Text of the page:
Simplicity tends to trump complexity. Along these lines, Bloomberg published an insightful article about Bill Abt, the manager of endowment funds for Carthage College in Kenosha, Wisconsin. According to the article:

"He doesn't dabble in the fanciest Silicon Valley venture capital funds, hedge funds, or the latest computer-driven brainchildren of Ivy League physicists and mathematicians. … At Carthage, Abt's approach was more pedestrian: mostly low-cost, market-tracking index funds from Vanguard Group, the same funds used by legions of do-it-yourself individual investors."

Abt's track record was impressive to say the least. He beat Harvard's endowment by 1.8% annually over the 10 years through June 2017. And his 6.2% annualized return over that span bested 90% of his peers. This isn't the first story of its type to make the news in recent years. Warren Buffett's bet with Ted Seides--that

But Abt's story instills another lesson about managing more-complicated investment strategies. His competitors, the managers at other endowments, are supposed to be the all-star teams of investment managers. They are highly educated and well connected. They're the ones who should understand complicated strategies better than anyone and be capable of exploiting their knowledge. If they can't beat a portfolio of simple index funds, what chance do we have?

Another reason these complicated investment strategies fail is they tend to charge higher fees. It’s simple arithmetic that expenses directly eat into investment returns. Cutting expenses is an evergreen and persistent benefit, a guarantee of sorts. It isn't derived from historic data. It exists regardless of how a strategy or the broader market performs, representing a rare certitude in an industry that is riddled with uncertainty.

Expense ratios are a direct way of looking at costs. Implicit costs, such as those involved with trading, are less obvious but no less important. A fund's turnover ratio is a good proxy for the implicit costs associated with implementing a strategy. Lower turnover means less trading activity in a given fund, which directly translates into fewer trading costs. Market-cap-weighted index-tracking funds tend to have very low turnover. Low fees and low turnover are central to the thesis that cap-weighted indexes will be among the top-performing strategies in their respective Morningstar Categories. The less you spend the more is left to compound. It's not a theory, it's a mathematical inevitability.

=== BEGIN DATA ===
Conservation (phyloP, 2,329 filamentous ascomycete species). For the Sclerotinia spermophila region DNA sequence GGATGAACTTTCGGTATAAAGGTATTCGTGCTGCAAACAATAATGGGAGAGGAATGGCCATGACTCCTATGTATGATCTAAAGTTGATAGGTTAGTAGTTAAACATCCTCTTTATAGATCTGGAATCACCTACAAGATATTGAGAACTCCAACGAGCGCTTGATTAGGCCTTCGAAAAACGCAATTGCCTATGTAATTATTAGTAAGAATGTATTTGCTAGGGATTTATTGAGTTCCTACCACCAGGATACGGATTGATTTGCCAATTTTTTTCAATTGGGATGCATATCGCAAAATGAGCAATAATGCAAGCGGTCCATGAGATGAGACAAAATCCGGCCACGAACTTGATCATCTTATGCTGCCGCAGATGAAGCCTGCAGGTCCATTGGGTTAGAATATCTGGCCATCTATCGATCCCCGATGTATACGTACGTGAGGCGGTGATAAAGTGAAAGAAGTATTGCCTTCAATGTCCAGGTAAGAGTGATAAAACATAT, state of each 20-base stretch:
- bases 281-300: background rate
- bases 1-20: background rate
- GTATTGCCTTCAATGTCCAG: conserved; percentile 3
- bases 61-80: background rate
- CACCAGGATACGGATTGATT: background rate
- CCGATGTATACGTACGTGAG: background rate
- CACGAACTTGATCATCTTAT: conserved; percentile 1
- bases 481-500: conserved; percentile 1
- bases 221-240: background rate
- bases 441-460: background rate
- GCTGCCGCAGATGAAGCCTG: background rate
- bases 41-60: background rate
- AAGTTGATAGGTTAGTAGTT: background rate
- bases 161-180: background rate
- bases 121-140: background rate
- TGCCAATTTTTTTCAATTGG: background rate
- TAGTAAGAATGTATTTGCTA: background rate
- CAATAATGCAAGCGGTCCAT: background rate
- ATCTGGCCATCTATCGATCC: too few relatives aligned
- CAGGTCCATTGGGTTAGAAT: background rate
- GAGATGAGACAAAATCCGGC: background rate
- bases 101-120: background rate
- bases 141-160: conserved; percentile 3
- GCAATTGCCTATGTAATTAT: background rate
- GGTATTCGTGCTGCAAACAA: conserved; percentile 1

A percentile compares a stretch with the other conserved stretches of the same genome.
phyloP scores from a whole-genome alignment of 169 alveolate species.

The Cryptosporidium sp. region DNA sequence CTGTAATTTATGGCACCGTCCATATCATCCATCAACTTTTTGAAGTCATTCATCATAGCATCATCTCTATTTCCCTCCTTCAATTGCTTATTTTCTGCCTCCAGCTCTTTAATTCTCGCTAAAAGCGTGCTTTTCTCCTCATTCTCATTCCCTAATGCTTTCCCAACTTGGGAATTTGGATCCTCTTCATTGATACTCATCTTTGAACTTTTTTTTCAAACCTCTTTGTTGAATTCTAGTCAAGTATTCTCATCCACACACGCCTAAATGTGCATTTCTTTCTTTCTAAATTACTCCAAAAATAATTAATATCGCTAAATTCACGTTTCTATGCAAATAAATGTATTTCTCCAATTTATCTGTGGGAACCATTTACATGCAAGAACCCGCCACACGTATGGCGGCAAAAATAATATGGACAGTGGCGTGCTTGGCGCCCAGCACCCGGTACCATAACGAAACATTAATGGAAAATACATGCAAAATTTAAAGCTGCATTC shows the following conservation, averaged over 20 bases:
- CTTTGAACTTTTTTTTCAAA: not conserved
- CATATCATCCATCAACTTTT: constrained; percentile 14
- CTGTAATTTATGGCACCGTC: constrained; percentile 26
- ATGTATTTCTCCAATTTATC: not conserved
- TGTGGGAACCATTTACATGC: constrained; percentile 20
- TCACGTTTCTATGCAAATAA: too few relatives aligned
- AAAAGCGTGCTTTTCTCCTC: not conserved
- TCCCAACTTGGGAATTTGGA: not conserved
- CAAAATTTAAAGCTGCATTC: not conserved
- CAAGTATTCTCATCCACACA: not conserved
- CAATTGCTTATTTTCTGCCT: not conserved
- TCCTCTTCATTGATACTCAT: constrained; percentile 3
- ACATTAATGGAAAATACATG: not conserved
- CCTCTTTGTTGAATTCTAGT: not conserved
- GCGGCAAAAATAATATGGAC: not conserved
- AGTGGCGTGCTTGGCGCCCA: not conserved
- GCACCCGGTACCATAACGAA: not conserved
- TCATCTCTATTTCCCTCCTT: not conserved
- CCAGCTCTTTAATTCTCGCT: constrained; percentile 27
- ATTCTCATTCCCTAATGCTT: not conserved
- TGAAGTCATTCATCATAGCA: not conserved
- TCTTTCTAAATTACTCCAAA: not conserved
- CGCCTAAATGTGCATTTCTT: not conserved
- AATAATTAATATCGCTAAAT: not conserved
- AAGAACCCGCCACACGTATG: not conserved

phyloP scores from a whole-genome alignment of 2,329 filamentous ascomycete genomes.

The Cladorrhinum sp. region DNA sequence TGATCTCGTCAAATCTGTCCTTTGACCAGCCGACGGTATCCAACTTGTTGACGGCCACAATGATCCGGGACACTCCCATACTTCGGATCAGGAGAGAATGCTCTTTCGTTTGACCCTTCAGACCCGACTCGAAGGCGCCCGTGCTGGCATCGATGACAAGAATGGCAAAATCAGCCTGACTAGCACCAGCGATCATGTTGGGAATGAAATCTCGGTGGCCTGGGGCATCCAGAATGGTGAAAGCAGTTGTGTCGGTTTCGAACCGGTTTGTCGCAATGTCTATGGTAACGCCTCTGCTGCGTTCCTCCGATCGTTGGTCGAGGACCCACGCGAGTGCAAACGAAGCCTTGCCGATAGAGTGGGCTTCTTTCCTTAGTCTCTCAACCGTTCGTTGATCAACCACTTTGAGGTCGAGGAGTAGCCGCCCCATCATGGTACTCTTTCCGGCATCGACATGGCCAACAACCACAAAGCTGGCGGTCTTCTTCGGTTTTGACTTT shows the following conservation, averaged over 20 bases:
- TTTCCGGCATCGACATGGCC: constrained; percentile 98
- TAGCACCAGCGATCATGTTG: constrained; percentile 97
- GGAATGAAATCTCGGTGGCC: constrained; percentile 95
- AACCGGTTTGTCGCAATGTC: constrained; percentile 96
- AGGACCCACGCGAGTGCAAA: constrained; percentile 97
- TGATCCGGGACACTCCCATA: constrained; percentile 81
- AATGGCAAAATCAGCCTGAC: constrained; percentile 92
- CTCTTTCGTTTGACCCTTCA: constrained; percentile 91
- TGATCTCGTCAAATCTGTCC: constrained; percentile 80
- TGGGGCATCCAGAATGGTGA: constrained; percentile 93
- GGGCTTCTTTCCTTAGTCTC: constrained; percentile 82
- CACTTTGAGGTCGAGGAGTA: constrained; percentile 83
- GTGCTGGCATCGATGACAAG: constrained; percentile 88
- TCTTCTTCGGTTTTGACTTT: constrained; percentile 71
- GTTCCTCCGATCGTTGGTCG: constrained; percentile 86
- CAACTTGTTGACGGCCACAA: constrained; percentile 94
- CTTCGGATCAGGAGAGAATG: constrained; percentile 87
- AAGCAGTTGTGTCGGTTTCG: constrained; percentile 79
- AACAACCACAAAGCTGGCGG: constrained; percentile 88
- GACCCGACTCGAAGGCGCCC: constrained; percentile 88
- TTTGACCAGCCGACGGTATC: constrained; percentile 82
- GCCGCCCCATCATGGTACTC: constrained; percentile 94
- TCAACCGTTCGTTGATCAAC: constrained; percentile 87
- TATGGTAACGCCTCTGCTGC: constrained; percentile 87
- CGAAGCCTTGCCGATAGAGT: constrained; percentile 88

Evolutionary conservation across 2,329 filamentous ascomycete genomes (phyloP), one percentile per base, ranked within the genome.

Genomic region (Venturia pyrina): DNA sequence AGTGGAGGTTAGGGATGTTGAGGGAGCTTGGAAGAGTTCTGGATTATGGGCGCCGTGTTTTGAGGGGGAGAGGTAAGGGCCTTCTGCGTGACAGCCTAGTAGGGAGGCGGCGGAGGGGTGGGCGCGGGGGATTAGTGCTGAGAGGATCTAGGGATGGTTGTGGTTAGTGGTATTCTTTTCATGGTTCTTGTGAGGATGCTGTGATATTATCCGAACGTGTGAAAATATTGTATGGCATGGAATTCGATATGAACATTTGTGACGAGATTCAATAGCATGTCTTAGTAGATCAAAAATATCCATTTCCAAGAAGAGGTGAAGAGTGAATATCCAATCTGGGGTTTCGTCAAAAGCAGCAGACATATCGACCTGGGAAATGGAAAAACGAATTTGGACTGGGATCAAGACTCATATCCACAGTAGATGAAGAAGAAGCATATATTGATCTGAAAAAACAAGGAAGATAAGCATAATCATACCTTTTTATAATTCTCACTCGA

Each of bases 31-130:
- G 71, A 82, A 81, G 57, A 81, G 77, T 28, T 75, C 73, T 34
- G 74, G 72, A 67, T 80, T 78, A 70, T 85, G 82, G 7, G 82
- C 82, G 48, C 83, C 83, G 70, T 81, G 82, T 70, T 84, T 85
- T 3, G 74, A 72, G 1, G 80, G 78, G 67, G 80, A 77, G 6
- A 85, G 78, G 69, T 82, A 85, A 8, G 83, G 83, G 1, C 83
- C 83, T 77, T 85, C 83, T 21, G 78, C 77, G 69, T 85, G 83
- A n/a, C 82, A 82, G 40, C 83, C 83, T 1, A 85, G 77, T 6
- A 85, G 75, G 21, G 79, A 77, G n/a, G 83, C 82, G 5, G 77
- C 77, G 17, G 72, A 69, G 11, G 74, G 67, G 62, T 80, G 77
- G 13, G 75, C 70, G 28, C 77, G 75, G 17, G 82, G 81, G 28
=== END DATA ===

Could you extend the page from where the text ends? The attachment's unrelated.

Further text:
The concept of Occam's razor is a fitting way to summarize my perspective: When two or more choices are available, often the simpler solution leads to better results. Sticking with a simple investment approach means it is less likely to fall apart, making it more robust than one that is complicated. Minimizing costs, both implicit and explicit, is a straightforward mathematical advantage. Plain-vanilla index-tracking funds are the most obvious way to capture these two characteristics, and that's where I'm placing my bets.

[1] Kahneman, D. and Tversky, A. 1974. "Judgment under Uncertainty: Heuristics and Biases." Science. Vol. 185, No. 4157. P. 1124.

More on this Topic